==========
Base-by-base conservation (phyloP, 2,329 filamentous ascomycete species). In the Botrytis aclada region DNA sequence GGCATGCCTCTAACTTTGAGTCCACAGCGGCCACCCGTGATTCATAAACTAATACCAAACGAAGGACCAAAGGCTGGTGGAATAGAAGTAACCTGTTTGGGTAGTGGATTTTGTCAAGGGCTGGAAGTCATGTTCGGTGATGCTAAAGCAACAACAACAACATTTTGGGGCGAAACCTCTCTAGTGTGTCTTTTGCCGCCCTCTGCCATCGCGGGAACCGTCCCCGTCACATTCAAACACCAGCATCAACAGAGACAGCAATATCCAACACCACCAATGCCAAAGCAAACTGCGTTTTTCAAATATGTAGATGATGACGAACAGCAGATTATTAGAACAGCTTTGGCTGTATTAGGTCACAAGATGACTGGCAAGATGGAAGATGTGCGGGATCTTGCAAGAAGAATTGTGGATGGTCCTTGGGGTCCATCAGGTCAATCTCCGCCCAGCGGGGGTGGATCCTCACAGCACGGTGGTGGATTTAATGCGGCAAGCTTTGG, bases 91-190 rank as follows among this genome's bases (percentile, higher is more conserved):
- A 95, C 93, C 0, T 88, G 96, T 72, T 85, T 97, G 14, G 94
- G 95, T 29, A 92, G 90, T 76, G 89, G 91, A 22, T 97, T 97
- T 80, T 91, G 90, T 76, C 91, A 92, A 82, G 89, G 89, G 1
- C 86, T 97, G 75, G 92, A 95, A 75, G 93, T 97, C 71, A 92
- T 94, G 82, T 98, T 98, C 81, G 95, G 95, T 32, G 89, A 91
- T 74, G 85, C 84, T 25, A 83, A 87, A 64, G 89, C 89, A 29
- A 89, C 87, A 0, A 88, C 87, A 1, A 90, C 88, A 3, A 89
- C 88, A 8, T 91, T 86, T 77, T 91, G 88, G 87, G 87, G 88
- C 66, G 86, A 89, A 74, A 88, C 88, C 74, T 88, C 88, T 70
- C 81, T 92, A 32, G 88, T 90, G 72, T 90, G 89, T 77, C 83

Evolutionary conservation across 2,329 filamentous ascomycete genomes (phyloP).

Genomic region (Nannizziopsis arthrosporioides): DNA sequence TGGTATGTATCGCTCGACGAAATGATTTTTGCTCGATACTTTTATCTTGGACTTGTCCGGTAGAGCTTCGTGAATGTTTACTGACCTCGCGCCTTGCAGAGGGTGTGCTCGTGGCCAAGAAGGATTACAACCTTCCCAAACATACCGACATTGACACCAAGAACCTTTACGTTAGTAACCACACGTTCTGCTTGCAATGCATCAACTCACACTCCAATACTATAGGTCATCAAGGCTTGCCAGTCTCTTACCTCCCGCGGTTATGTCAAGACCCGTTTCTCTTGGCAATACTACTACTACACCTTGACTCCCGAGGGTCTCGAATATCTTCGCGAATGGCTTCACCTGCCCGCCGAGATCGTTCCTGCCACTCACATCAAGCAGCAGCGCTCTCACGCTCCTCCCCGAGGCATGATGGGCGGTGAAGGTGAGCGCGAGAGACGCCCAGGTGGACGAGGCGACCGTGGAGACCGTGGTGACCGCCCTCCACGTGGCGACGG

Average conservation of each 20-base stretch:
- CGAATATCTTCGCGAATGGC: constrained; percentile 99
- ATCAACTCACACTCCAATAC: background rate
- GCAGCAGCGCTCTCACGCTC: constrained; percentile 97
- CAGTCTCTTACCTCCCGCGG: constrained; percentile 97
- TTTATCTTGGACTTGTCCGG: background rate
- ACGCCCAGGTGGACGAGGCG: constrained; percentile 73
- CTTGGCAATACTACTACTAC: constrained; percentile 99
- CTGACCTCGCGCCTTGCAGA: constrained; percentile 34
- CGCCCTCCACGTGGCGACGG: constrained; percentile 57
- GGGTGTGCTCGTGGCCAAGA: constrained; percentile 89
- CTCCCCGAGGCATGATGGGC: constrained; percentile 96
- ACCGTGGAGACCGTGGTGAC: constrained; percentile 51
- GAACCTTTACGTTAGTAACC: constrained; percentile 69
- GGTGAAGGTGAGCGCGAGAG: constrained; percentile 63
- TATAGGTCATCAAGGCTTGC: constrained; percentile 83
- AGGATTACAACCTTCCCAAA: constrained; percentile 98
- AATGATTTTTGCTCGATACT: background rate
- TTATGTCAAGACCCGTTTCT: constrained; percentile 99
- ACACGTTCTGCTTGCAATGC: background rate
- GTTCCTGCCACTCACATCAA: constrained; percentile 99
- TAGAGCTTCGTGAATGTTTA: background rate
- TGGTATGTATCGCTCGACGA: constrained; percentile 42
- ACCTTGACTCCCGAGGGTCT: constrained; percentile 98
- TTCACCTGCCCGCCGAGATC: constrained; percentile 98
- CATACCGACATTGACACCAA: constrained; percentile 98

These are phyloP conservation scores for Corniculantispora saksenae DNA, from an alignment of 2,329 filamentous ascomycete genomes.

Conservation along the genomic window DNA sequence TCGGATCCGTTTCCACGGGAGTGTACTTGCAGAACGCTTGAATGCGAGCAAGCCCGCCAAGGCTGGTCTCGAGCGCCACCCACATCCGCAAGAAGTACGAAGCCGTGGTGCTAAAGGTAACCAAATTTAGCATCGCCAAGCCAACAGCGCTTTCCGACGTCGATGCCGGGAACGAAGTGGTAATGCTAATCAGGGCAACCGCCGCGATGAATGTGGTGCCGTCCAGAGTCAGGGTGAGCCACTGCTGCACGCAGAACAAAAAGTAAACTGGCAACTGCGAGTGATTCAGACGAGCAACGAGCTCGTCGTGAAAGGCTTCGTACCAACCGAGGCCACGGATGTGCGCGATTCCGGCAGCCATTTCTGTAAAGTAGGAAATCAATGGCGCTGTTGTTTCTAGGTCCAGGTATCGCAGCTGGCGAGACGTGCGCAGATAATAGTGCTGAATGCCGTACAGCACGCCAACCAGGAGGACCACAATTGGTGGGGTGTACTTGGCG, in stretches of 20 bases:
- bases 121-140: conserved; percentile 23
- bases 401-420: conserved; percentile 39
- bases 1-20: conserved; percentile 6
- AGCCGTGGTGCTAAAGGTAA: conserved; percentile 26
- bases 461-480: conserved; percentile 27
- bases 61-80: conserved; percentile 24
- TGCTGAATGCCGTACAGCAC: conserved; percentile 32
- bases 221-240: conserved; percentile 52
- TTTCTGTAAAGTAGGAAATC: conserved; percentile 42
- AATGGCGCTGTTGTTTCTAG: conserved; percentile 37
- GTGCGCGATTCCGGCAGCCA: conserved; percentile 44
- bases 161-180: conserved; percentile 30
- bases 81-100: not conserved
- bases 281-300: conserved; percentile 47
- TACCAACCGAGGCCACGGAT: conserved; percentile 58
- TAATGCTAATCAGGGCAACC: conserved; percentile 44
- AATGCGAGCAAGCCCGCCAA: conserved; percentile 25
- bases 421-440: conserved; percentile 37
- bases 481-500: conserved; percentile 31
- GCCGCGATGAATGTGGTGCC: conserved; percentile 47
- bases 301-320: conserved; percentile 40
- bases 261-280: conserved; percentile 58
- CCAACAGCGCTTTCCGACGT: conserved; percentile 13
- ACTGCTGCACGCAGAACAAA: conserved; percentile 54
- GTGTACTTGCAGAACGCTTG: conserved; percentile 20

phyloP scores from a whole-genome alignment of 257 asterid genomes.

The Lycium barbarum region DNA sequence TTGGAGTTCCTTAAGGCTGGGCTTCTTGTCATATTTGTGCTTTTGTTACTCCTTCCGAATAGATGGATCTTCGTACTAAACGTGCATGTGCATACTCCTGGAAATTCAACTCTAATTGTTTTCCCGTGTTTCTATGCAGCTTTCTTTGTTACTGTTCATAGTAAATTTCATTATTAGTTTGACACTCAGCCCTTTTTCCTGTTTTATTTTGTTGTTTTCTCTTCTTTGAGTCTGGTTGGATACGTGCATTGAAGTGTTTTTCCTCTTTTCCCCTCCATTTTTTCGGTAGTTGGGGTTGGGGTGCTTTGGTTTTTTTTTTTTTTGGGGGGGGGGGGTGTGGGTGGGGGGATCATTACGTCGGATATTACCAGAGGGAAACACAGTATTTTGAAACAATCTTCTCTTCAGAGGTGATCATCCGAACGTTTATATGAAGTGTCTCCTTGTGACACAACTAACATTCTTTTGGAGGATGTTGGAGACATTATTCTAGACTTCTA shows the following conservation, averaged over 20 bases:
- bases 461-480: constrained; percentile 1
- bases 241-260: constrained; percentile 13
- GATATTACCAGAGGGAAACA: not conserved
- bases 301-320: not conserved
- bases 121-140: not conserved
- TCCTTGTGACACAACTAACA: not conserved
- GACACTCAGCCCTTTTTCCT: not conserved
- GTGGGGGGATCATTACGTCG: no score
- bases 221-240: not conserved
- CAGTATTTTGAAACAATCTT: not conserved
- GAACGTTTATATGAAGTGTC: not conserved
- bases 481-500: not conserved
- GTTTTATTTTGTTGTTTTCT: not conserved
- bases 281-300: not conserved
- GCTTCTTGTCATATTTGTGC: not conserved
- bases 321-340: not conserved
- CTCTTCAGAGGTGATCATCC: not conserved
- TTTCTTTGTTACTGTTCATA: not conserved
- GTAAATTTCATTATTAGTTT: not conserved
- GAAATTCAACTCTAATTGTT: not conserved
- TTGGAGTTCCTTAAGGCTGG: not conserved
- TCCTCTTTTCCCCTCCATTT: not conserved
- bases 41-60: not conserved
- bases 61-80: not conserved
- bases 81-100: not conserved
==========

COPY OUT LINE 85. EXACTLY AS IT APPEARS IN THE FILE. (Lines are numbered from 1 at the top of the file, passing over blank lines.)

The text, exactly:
- CTCTTCAGAGGTGATCATCC: not conserved